- It’s best if kitty doesn’t eat or drink a whole lot right before you set off. This is particularly difficult, because if your flight is 8 hours or something, the poor thing basically isn’t eating for a day. Rest assured, your cat will not die, but don’t skimp too much on the water; cats get dehydrated on planes too. More on that…
- Line the bottom of the carrier with piddle pads. Unless you’ve been starving your cat for the previous 24 hours (don’t), there’s probably going to be an accident, and you don’t want to be walking around with a wet/dripping carrier. I used three or four of them, but really two would have been fine, even for our long flight.
- Get the airport really early. Like 3 hours early. Your stress will become your pet’s stress, and getting through security with a cat is not fast. I’m also finding that international flights are now demanding that people check in 90 minutes before departure.
- You will have to walk through the security with your cat in your arms; they don’t go through the x-ray machine. Get a harness or leash if they’re the type to bolt, but in my experience, they’re way too scared to make a move.
- Once you are on the plane, you can take your cat with you to the restroom. Turn down the baby changer table and set kitty up there while you clean out any soiled pads and/or possibly a soiled cat.
- It’s probably a good idea to learn enough German to explain to the customs officer that you have a cat.
Shopping checklist: stamped paperwork, airline-approved carrier, piddle pads, harness/leash, collar and pet tag with your name and info on it for both countries, baby wipes, pheromone wipes/collar, and don’t forget your cat!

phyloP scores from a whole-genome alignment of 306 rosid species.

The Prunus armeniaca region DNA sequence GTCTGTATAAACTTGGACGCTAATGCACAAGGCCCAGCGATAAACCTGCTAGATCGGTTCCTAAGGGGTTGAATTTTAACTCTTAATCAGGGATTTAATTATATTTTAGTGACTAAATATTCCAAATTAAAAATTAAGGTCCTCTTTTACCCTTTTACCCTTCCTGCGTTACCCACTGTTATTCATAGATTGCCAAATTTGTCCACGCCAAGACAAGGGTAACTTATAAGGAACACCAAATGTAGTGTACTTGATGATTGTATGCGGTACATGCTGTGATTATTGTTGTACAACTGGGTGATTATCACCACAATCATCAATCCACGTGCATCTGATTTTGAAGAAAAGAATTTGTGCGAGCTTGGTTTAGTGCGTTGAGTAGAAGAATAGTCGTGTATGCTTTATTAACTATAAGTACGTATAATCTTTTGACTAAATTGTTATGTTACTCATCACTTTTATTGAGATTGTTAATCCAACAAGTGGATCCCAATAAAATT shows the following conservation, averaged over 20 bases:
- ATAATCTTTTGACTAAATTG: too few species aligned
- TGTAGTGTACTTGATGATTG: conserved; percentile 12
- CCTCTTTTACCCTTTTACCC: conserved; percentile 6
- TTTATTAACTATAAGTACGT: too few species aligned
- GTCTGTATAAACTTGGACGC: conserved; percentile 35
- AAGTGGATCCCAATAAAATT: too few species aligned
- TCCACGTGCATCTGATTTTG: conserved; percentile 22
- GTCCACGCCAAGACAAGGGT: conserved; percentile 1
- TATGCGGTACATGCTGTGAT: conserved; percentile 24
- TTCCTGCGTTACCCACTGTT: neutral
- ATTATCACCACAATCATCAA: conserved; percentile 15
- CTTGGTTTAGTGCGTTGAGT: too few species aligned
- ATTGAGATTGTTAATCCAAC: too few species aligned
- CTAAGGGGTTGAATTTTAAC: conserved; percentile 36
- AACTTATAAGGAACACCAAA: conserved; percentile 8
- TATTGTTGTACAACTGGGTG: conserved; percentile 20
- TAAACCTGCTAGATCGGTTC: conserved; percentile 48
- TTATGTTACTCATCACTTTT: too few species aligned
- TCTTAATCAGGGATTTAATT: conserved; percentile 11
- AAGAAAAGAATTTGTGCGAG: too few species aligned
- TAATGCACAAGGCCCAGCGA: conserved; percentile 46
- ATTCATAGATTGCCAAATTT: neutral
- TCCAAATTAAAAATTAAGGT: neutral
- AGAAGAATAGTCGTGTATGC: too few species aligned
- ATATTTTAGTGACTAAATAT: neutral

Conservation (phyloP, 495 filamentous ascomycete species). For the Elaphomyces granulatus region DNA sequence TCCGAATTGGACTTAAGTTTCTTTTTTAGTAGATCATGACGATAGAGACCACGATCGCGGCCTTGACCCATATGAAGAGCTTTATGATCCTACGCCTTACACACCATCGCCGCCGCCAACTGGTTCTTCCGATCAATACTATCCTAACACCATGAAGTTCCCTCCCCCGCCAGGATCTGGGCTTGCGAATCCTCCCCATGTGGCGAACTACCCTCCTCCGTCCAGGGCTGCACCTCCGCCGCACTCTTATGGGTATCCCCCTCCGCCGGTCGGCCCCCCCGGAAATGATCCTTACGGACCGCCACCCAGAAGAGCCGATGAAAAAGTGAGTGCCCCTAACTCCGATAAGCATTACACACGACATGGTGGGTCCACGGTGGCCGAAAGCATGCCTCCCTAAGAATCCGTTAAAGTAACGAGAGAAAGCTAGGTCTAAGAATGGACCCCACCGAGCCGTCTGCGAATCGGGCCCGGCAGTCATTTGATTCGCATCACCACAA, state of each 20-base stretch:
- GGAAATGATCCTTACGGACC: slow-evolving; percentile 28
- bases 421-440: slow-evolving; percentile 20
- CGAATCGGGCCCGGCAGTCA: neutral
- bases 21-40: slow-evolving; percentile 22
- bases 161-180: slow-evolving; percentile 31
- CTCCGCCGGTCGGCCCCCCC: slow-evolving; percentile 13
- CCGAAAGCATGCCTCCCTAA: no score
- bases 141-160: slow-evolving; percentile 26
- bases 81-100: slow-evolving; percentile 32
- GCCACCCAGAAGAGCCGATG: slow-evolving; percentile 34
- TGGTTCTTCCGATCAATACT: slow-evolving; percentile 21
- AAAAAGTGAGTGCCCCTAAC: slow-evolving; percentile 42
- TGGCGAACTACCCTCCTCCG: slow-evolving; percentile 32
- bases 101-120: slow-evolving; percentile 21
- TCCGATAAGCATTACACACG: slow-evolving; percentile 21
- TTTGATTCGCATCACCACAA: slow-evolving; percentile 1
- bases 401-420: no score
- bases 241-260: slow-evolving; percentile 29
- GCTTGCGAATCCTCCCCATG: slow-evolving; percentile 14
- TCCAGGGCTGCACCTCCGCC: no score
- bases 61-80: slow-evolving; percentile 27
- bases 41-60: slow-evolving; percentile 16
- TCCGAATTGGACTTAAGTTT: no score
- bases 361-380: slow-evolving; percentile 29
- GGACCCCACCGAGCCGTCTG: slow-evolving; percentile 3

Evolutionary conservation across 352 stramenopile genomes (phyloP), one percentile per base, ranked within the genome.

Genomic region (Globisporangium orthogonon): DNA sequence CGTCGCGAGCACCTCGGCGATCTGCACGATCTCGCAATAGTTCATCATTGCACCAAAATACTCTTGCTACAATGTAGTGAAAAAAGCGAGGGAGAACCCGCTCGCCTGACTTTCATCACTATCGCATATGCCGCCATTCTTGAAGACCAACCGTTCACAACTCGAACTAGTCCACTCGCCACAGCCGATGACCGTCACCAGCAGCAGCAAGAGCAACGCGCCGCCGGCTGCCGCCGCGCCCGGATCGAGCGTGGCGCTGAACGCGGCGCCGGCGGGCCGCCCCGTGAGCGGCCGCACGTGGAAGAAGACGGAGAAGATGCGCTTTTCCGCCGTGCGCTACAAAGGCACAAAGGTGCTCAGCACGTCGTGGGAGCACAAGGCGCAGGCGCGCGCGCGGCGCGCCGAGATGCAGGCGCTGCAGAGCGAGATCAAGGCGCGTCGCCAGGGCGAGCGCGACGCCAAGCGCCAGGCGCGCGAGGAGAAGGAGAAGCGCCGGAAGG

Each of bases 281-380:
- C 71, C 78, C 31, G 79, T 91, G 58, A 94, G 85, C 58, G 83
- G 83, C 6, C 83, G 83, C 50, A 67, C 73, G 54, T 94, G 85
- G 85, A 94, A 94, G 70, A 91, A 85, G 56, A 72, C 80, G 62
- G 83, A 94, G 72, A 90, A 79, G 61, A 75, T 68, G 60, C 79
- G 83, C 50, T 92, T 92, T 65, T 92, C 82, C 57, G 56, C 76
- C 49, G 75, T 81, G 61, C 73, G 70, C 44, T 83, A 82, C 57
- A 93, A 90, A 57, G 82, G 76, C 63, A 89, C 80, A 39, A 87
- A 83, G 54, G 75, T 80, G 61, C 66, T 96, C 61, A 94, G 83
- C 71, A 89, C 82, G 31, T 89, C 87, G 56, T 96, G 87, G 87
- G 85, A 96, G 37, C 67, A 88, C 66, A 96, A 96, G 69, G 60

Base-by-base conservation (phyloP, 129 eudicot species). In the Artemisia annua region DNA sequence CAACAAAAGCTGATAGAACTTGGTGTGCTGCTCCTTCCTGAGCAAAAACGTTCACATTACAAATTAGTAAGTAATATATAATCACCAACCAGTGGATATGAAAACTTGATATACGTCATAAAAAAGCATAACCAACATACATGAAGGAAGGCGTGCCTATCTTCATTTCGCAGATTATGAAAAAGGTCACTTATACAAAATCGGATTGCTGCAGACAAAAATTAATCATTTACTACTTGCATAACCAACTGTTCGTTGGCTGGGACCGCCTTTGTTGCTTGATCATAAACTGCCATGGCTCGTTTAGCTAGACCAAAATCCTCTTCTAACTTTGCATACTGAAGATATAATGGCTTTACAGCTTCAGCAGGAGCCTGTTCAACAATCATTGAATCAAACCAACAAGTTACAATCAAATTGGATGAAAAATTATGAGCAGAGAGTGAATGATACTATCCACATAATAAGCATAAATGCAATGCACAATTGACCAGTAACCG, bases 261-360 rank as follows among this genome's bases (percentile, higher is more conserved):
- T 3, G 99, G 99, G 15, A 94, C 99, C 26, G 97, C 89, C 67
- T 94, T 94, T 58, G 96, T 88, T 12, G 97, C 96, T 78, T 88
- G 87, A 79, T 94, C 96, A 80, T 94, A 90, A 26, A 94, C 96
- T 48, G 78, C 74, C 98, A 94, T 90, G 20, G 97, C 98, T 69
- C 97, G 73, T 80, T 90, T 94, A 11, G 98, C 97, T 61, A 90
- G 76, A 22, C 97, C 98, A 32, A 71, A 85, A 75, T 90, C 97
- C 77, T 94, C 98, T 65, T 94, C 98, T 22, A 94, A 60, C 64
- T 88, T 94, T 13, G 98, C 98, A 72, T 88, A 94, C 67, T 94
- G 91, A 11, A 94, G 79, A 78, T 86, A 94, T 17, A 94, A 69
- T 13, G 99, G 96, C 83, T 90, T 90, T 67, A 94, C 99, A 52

It is a very good idea to also plan ahead for your arrival in your new home. By that, I mean your cat will expect food, water, and a litter box the minute he/she leaves the carrier, and you’ll want to have this available. If you have friends in your destination city who can meet you with the necessities when you arrive, that is best. Otherwise, you can attempt to coordinate delivery of cat supplies to be dropped off just before or just after you arrive. I used Fressnapf; be warned that they may take days or even a week to process the order, so that same-day delivery option doesn’t mean the same day or even the next day after you order it.
Some other notes:
- I estimate that bringing Zero with me cost a total of about $1000 more than if I would have come by myself, between extra cost for the flight, paperwork, shots, microchip, etc.. I have no regrets, but be prepared to drop some cash in this situation.
- Upon my arrival at Tegel, I could have just walked through the crowded “nothing to declare” area and I honestly believe no one would have even noticed I was bringing a cat in what looks like a duffel bag. Of course, once you’ve done all the paperwork, you are dying to show it to someone. It took about two minutes for them to look at the paperwork, and they didn’t scan his microchip or any of the stuff that the embassy says they’ll do. Not suggesting you risk it, of course, but there’s nothing to get anxious about.
- I brought a few things along to make life more comfortable for Zero in our new home, and he seems to appreciate it. Since he’s an old cat who spends a lot of time sleeping, I brought along a duvet cover and sheets from home, and packed his own bed in my large suitcase, so that he has familiar things to nap on.
If all of this seems overwhelming, there is also an alternate way to get your pet across countries. See Ani Møller’s blog post about hiring a company which will move your pet(s) for you and her experience bringing a cat to New Zealand. She recommended this to me herself, and while I chose to bring my cat on my own, I can definitely see the appeal in having it all taken care of (and it doesn’t seem like it costs more in the long run).
Expatica’s Guide to Bringing Your Pet With You To Germany
German Consulate’s Customs Page Regarding Importing Pets